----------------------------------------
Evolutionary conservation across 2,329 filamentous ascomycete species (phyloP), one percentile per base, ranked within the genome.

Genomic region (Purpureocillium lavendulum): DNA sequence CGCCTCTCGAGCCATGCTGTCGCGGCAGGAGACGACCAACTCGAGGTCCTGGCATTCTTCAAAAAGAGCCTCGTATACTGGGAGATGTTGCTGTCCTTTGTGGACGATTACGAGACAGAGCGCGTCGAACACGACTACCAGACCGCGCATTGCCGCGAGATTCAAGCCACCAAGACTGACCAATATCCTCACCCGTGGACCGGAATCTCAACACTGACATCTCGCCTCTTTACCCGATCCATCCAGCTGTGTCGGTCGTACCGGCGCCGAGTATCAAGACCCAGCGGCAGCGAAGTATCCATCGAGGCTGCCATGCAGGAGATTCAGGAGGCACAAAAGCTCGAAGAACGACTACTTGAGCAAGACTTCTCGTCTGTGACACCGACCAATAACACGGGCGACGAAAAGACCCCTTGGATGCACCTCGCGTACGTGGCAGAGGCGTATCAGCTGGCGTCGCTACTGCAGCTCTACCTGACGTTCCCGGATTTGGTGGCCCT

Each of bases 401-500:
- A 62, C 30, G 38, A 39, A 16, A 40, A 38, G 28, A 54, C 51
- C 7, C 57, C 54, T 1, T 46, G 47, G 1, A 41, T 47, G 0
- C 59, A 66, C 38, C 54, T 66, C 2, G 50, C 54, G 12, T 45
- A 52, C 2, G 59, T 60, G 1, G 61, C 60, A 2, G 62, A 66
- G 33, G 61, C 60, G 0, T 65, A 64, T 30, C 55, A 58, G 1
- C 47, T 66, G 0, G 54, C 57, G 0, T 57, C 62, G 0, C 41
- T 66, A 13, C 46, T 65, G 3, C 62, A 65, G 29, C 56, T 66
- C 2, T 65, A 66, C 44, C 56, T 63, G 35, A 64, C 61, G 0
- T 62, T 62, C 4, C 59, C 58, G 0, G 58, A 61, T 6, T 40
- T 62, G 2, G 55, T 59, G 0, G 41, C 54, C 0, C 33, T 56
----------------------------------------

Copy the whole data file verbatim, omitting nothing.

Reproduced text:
Evolutionary conservation across 2,329 filamentous ascomycete species (phyloP), one percentile per base, ranked within the genome.

Genomic region (Purpureocillium lavendulum): DNA sequence CGCCTCTCGAGCCATGCTGTCGCGGCAGGAGACGACCAACTCGAGGTCCTGGCATTCTTCAAAAAGAGCCTCGTATACTGGGAGATGTTGCTGTCCTTTGTGGACGATTACGAGACAGAGCGCGTCGAACACGACTACCAGACCGCGCATTGCCGCGAGATTCAAGCCACCAAGACTGACCAATATCCTCACCCGTGGACCGGAATCTCAACACTGACATCTCGCCTCTTTACCCGATCCATCCAGCTGTGTCGGTCGTACCGGCGCCGAGTATCAAGACCCAGCGGCAGCGAAGTATCCATCGAGGCTGCCATGCAGGAGATTCAGGAGGCACAAAAGCTCGAAGAACGACTACTTGAGCAAGACTTCTCGTCTGTGACACCGACCAATAACACGGGCGACGAAAAGACCCCTTGGATGCACCTCGCGTACGTGGCAGAGGCGTATCAGCTGGCGTCGCTACTGCAGCTCTACCTGACGTTCCCGGATTTGGTGGCCCT

Each of bases 401-500:
- A 62, C 30, G 38, A 39, A 16, A 40, A 38, G 28, A 54, C 51
- C 7, C 57, C 54, T 1, T 46, G 47, G 1, A 41, T 47, G 0
- C 59, A 66, C 38, C 54, T 66, C 2, G 50, C 54, G 12, T 45
- A 52, C 2, G 59, T 60, G 1, G 61, C 60, A 2, G 62, A 66
- G 33, G 61, C 60, G 0, T 65, A 64, T 30, C 55, A 58, G 1
- C 47, T 66, G 0, G 54, C 57, G 0, T 57, C 62, G 0, C 41
- T 66, A 13, C 46, T 65, G 3, C 62, A 65, G 29, C 56, T 66
- C 2, T 65, A 66, C 44, C 56, T 63, G 35, A 64, C 61, G 0
- T 62, T 62, C 4, C 59, C 58, G 0, G 58, A 61, T 6, T 40
- T 62, G 2, G 55, T 59, G 0, G 41, C 54, C 0, C 33, T 56